Boxing, perhaps the oldest martial art in the world
Is boxing a sport for tough guys looking for rough-and-tumble way to compete with each other? A brutal contest amongst thugs? Or is it an effective whole-body training for body and mind? The popular sport of boxing has often stirred up controversy, and that is nothing new. Already in its early days in antiquity the sport attracted equal numbers of supporters and opponents. After a thousand-year-long retirement, boxing was rediscovered in modern times and is today one of the most popular sports ever.
Roots in antiquity
Historic documents show that public boxing matches were being held in Egypt as early as 3000 B.C. Gradually the sport spread to the entire region surrounding the Aegean Sea. Boxing’s arrival in Rome would significantly transform the sport, making it more violent, with deaths and life-threatening injuries becoming almost commonplace. Instead of gloves, the athletes wore knuckle straps fitted with metal spikes.
A new era of boxing
The spread of Christianity turned public opinion increasingly against the brutal gladiator fights until they were completely abolished. Boxing would then disappear for a long time.
Only toward the end of the 17th century did it return to the scene, when in England, rules were established, administered by a scoring judge, thereby laying the groundwork for the contemporary version of boxing. The bloody carnage of antiquity was transformed into a fair and increasingly technical sport with high standards. Under the new Marquess of Queensberry rules, athletes were first divided into weight classes. What’s more, Queensberry advocated the use of padded gloves and introduced the K.O. rule: If a fighter is knocked to the ground and cannot stand up and continue within 10 seconds, the other boxer is ruled the winner by a knockout (KO).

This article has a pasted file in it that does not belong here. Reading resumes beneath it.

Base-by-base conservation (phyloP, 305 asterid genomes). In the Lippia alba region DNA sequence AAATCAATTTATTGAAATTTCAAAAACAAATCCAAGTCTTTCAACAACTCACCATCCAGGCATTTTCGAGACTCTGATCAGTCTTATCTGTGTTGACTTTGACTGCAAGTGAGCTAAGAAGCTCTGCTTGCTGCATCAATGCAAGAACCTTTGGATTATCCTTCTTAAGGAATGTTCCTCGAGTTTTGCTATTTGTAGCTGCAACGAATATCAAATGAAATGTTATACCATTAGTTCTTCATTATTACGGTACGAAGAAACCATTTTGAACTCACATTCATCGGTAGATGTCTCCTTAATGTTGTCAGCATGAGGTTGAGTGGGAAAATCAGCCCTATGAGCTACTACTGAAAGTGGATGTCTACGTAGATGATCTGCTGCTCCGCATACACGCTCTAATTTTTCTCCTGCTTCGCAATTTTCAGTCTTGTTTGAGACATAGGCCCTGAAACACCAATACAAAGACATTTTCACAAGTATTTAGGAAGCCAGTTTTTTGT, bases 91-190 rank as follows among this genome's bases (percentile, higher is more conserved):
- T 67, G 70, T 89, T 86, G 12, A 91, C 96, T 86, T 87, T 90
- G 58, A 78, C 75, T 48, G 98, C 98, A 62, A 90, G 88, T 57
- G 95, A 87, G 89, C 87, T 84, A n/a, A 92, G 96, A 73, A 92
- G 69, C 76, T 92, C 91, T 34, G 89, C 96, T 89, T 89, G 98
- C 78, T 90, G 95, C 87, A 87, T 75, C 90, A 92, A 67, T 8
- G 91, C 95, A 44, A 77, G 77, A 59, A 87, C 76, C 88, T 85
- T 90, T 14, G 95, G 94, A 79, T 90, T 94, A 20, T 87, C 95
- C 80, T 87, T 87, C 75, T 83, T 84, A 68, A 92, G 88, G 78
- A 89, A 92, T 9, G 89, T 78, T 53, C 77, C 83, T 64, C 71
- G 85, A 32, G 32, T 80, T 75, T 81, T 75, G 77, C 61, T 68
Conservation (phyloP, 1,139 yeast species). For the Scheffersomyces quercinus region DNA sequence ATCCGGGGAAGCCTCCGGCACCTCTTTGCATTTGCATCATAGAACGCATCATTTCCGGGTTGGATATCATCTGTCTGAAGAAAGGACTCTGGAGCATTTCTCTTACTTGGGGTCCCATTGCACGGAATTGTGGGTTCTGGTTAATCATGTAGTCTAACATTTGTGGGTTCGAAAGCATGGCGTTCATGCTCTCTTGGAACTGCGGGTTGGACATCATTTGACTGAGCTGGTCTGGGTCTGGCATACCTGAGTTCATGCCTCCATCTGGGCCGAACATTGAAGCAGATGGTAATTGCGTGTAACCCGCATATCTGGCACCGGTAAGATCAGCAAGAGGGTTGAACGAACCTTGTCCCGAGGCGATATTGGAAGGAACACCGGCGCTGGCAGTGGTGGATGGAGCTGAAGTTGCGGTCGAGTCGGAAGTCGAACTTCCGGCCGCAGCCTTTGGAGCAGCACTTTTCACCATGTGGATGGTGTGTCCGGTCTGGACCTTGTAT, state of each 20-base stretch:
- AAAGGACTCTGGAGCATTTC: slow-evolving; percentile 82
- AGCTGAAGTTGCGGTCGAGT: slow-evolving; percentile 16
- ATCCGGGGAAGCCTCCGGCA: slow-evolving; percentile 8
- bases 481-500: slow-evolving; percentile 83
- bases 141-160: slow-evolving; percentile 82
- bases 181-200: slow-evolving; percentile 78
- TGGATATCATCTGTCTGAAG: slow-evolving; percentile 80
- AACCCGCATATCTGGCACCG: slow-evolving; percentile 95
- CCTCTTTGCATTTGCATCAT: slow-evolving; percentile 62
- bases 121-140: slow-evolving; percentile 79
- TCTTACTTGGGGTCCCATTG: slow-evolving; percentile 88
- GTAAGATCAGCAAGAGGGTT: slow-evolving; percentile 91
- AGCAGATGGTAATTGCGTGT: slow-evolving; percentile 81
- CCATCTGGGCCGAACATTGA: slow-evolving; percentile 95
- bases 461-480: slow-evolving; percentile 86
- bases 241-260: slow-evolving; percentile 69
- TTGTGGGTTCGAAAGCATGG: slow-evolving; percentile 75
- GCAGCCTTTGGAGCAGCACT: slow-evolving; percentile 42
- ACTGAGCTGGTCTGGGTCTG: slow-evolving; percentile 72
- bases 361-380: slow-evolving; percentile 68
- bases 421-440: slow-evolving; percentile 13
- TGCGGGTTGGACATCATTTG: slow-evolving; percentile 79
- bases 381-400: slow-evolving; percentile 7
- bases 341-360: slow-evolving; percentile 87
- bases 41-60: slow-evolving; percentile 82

From the side lines to popularity
Boxing grew increasingly popular in the 20th century. In 1904, boxing became an Olympic sport. Two years later, the first international federation for amateur boxers was founded in Germany.
Boxing increasingly followed a two-fold development: Olympic amateur boxing and professional boxing. With the amateur version, the priorities are especially technique and the athlete’s health and fitness, whereas the professional version is all about a good show.
Boxing first became highly popular in Germany in the 1930s, thanks to Max Schmeling, the first German to be crowned World Champion.
For many years, the public was largely interested in the heavy-weight class fights where the athletes weigh more than 86 kilograms. John L. Sullivan became the first heavyweight World Champion in 1882. 16 years later, Jack Johnson became the first African American to win the title of World Champion, making boxing the most popular sport among the minority African-American population in the U.S. Boxing first become highly popular in Germany in the 1930s, thanks to Max Schmeling, the first German to be crowned World Champion. Even today, Schmeling is still a boxing hero and icon in the international history of boxing. Since the turn of the 21st century, the sport’s heavyweight class has been dominated by the Vitali brothers as well as Wladimir Klitschko, Nikolai Walujew, Ruslan Tschagajew and Sultan Ibragimow.